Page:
On the 5th February I reviewed the Mortan starter set for Godslayer by Megalith Games which included the quick start rules. At the time I thought it was a very sophisticated and fun concept with intriguing rules and slick game play. And I said so.
Then those lovely people at Megalith sent me the rule book to review. And now I want to have their babies.
Although there’s much more to the rules than I covered in the previous review, the thing that has got me more hot and bothered than a teenage boy after his first boob sighting is that the Godslayer rule book isn’t one book, its two. And one of them is just for background.
It’s no secret to regular readers and followers on Twitter how highly I regard fluff. It’s the writer in me. It’s also a cold hard fact that games that want to compete in the surprisingly competitive market of table top wargames have to be able to bring something that can at least stand up to anything produced by the likes of the Games Workshop and Privateer Press. This has been where so many games have stumbled, for me, before I even get to the rules. Without a strong story the way a unit or a ship looks is completely irrelevant beyond being able to identify which models are yours and which are mine.
The background book presents a rich and lush world in which to play your games of Godslayer. It’s a wonderful collision of myth, high fantasy and ancient civilisations of the world. It’s also vast and ancient. The book details the ages of the world, the in habitants but also the cosmos in which the land of Calydorn exists. It’s just ace. I can only describe it as a melding of Narnia, Middle Earth and the Never Ending Story. It’s a flat world that exists in an ocean cosmos with other worlds. One of which was destroyed and debris now hovers over Calydorn known as the Skylands. If you’re feeling saucy you can also venture to the underside of the world but it’s all made of magma so it won’t end well.
Each of the factions have a detailed and diverse history that links them with the small part of the world they inhabit and each other. But intelligently enough they haven’t crammed the factions all together so they’re on each other’s doorsteps ala Warhammer and Warmachine. This does mean that Megalith can further expand the world as they see fit. I have to award them bonus awesome points for this as it gives the game tremendous scope and avoids all the nonsense about wars in which no one really fights.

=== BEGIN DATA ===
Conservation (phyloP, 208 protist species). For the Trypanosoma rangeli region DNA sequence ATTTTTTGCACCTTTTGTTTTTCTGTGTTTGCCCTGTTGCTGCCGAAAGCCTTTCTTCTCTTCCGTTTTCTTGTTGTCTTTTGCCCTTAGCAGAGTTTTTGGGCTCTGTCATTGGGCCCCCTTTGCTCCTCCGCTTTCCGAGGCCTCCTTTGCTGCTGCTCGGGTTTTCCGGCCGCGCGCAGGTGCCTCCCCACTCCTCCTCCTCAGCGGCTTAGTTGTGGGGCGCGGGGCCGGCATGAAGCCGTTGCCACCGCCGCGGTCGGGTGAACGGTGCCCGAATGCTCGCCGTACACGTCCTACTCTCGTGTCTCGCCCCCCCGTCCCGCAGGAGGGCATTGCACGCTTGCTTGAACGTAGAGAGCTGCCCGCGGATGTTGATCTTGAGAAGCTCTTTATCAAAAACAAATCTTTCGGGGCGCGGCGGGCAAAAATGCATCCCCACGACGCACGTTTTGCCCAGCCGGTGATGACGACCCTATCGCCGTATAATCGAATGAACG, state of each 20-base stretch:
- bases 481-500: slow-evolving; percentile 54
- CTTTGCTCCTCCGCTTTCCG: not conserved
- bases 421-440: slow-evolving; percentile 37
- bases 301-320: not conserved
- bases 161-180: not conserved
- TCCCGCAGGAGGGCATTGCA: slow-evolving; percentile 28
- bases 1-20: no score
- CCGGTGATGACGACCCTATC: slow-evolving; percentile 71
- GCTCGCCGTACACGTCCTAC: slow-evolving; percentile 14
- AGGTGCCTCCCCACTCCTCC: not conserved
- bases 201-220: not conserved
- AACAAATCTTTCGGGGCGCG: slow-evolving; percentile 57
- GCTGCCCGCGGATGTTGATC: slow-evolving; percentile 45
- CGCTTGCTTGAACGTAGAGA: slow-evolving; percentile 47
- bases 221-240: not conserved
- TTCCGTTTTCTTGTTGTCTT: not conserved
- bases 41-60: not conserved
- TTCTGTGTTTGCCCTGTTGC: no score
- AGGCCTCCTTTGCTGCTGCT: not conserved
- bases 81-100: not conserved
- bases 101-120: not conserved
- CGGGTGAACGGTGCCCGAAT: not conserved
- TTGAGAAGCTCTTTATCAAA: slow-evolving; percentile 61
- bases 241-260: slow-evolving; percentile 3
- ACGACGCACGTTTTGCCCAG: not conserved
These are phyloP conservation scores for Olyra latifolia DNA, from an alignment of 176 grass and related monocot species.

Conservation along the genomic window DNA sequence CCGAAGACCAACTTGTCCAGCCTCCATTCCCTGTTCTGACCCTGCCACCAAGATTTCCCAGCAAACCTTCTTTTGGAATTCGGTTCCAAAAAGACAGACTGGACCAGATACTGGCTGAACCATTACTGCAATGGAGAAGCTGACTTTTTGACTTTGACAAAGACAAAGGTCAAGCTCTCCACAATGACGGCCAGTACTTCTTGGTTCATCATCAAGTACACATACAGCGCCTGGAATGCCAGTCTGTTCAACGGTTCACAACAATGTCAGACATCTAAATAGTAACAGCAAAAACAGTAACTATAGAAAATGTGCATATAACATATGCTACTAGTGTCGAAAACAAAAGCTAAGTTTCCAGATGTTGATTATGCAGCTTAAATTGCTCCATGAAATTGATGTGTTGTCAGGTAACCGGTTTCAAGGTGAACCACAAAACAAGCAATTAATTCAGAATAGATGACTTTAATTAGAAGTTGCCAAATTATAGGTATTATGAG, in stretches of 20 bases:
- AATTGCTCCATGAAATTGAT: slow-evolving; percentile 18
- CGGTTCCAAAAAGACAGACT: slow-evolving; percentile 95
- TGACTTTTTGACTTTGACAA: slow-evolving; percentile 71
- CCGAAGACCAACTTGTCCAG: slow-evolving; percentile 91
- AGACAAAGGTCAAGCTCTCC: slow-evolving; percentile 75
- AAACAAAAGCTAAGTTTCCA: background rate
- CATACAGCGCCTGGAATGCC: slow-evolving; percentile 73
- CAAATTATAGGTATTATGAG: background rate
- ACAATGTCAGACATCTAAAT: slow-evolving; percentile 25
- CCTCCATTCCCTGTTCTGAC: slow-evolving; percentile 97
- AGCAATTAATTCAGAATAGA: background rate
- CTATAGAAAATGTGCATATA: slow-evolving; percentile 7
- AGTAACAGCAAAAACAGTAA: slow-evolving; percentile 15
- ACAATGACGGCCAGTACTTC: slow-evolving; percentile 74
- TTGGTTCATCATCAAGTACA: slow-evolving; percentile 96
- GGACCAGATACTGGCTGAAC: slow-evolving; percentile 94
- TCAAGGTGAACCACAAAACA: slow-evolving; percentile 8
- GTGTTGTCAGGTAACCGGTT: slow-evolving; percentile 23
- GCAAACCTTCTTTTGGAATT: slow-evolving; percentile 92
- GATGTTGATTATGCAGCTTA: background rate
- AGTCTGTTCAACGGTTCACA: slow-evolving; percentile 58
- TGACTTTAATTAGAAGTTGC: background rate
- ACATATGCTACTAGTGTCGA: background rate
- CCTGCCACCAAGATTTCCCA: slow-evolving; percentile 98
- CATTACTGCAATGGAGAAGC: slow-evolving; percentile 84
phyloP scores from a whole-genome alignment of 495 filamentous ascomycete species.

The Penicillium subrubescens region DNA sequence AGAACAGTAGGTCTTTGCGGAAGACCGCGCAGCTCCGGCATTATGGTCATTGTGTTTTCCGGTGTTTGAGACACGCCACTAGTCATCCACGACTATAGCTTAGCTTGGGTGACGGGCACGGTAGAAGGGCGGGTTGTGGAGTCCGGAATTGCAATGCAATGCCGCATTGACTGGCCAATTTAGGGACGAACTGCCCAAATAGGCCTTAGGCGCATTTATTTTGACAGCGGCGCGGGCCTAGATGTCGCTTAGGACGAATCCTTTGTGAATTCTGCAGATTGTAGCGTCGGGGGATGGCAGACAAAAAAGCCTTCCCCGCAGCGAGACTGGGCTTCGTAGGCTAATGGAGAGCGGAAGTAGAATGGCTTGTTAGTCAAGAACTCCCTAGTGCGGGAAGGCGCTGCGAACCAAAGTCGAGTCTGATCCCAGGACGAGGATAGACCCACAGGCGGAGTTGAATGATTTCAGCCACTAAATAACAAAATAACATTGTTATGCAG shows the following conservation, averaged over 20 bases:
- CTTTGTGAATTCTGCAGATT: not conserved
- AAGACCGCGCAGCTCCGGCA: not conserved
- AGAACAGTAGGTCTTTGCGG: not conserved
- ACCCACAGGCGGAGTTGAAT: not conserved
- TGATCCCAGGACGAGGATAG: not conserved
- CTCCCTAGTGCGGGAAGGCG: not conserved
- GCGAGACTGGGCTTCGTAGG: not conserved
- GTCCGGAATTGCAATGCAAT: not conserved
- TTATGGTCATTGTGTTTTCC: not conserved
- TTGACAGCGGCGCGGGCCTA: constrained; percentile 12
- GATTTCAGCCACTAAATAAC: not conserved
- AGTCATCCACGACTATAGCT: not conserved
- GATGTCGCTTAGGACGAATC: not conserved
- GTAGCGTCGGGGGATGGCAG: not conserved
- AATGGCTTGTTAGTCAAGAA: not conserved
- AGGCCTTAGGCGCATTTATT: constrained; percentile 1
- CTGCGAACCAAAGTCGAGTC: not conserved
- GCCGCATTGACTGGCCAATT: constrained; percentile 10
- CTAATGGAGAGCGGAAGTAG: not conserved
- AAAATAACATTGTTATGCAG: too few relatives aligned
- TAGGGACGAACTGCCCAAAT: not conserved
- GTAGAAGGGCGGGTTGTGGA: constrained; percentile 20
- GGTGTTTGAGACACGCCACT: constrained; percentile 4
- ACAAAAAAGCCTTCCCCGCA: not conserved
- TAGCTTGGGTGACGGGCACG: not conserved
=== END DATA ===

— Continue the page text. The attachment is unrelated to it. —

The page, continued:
The interesting thing, as well, is that because the various worlds are linked by a thin veil of atmosphere it does mean that the world of Calydorn could see visitors from other worlds including those that mortal men worship as Gods. Which means things could get real tasty.
Godslayer’s background reaches down my trousers and gives my hobby spot a bloody good rummage. And it did the same for The Chaps when I waved the books in their general direction the other week. And it’s all down to the effort Megalith went to to create a world that gamers can really get stuck into. The factions don’t just look different or play different but are interesting. Their cultures vary massively and explains the way they fight. It’s something I’ve prattled on at length about before both on this blog and during ODAM podcasts. The fluff creates the world which creates the factions. If the former isn’t coherent the latter won’t be. It’s something the Games Workshop learned a long time ago and it’s something Megalith did too. Not one of them feels like the German humans or the French humans, or the red ones or the blues ones, or the ships with rockets or the ships that can fly a bit.
I covered the rules in my previous review so I won’t go into too much more detail as I’ll just be repeating myself but through reading the through the book a few things became apparent.
The first thing is that heroes are, to coin a phrase, fucking nails. They are the embodiment of all the great heroes of old. And with the right equipment you can field some absolute monsters in your force. Think Achilles in Troy, only not shit. But the important thing is that the lists are varied enough that you can take a slightly more balanced force if you want rather than rampaging across the board like demigods of old. Although I can’t imagine why…
Factions pleasantly mix it up. Aside from the utterly awesome (and mental) unit types they don’t fall into the trap of having similar units across each faction. A personal creature favourite is the Ursapine. Which is a bloody great furry sod that’s a cross between a bear and a porcupine. This can only be a good thing.
The scenarios are also brilliant. Aside from a couple of the usual suspects, the writers worked really hard to create varied and interesting game types that suit the game down to the ground which does flit between the skirmish and medium size engagement.
My real worry, from reading the quick starter rules was that the number of wounds each model had would result in an awful lot of paper work, but as I’ve read through the army lists, the ability to unleash untold destruction and misery on your opponent I really don’t think it’ll be a problem.
But, you know what? I wouldn’t care if it did. Godslayer’s mechanic is very good. It’s quick, it’s slick and it’s painfully tactical considering the activation rules. Throw in a truly fantastic background and what you have on your hands is a brilliant game because you understand the world you’re in. And, and it’s something I wish GW would return to, when you are playing a game you can leave the background at home to save you dragging a whale slayingly thick book with you.
Megalith are currently running a kickstarter to allow them to sell the game in Germany and in so doing allow them to further expand the range. If it’s something that tickles your fancy to support then go here.